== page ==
Topic: Vocabulary

These resources relate to the nature of words and word choice, and move towards building student vocabularies in systematic ways.

Analysing language choices in reviews

In this lesson, students examine word choice in a pair of published reviews.

Goals

  • Identify words with particular effects in a particular genre of English writing, the review.
  • Discuss the effects of word choice in real language in use.

Lesson Plan

The teacher explains that today, we will look at two published reviews and analyse the language choices that the writers made.

Analysing language choices in reviews: Activity

It’s reasonably compact, compared to most smartphones these days, with a 3.7in screen that’s slightly bigger than the iPhone’s. It looks neat enough, but when you pick it up it feels like no other phone around. The screen is slightly curved, and so are the edges of the phone. It all feels like a smooth, tactile pebble, with glossy front and matte back. It’s made from polycarbonate, that is plastic, but it’s put together like it’s one piece. Even the tiny holes on the bottom edge for the speaker are individually precision-milled.

Building words

Exploring the internal structure of words

Goals

  • Identify prefixes, base words, and suffixes.
  • Build words by combining prefixes, base words, and suffixes.
  • Demonstrate an understanding of word classes by identifying the word class of the newly derived words.
  • Demonstrate an understanding of derivational morphology by using newly derived words in sentences.

Lesson Plan

The Activity page appears in the menu entitled 'This Unit' in the upper right.

Building words: Activity

In this activity, explore how words are built out of a prefix, base form and a suffix

What meanings do different prefixes and suffixes have? Can any base form take any prefix or suffix? How can you manipulate language to create new forms? For example, deread is not an English word. What might it mean?

Compound word creation

An interactive activity to explore how compounds are made

In this activity, students work with an interactive smart board display to build compound words.

The Activity pages for this starter can be found in the menu entitled 'This Unit' in the upper right corner of this page. Each Activity page contains slides that can be displayed using a projector or smart board.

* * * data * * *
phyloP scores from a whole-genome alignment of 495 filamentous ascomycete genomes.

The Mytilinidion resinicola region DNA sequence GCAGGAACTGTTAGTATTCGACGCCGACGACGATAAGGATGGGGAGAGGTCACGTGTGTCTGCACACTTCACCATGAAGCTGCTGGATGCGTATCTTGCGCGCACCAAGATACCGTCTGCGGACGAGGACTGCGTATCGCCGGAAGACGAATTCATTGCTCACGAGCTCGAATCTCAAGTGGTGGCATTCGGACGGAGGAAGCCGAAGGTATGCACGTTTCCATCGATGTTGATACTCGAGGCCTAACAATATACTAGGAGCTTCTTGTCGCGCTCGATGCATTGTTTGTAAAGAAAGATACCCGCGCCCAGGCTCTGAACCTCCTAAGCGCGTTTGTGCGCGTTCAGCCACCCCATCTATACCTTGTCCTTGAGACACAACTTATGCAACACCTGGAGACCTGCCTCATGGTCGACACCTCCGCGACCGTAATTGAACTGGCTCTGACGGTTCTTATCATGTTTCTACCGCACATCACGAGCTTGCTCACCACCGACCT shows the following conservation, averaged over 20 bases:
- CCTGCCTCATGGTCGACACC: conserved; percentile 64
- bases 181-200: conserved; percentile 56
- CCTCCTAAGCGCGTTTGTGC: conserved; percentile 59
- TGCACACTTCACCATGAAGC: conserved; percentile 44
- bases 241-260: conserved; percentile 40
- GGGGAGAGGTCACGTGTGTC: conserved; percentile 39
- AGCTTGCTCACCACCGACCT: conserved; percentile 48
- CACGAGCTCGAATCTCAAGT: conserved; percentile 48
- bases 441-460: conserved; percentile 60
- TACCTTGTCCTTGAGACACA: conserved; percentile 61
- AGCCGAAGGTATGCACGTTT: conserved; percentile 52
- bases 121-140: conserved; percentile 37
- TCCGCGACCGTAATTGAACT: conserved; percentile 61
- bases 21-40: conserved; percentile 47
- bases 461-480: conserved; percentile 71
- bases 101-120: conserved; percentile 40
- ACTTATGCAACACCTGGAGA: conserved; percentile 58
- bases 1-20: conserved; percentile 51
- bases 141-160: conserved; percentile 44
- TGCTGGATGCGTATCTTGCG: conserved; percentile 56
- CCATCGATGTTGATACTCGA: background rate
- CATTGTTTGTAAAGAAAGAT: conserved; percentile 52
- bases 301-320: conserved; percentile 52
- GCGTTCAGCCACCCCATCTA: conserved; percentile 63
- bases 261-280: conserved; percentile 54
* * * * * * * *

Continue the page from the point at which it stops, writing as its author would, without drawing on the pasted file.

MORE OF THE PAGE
Compound word creation: Activity 1

An interactive activity to explore how compounds are made

Compound word creation: Activity 2

See how many compound words you can create from a given word.

For each word, see how many compounds you can think of which include the word.

Compounds: Break apart the words

Break down each of the following words into its meaningful parts. Label each part as either a prefix, a suffix, or a lexical base (a part which can typically be used as a word on its own).

Example: unkindness: un- (prefix) + kind (lexical base) + -ness (suffix)

You can check your work by pressing the buttons to see the answers.

Derived nouns and composition

In this activity we will look at suffixes that can change adjectives and verbs into nouns.

Derived nouns and composition: Activity 1

Complete the examples with nouns which are derived from the highlighted adjectives. The first answer is provided for you.

Anna was late. It annoyed me. → Anna's lateness annoyed me.

Jeff is shy. I didn’t notice this until the party. → I didn’t notice Jeff’s ___ until the party. I didn’t notice Jeff’s shyness until the party.

Derived nouns and composition: Activity 2

Complete the examples with nouns which are derived from the highlighted adjectives. The first answer is provided.

The peacekeeping forces withdrew. It led to civil war. → The withdrawal of the peacekeeping forces led to civil war.

Discourse structure

Goals

  • Review a list of useful vocabulary and phrases for establishing continuity, cohesion, and structure in discourse.
  • Apply knowledge of discourse structure to arranging sentences into an appropriate, meaningful order as an article.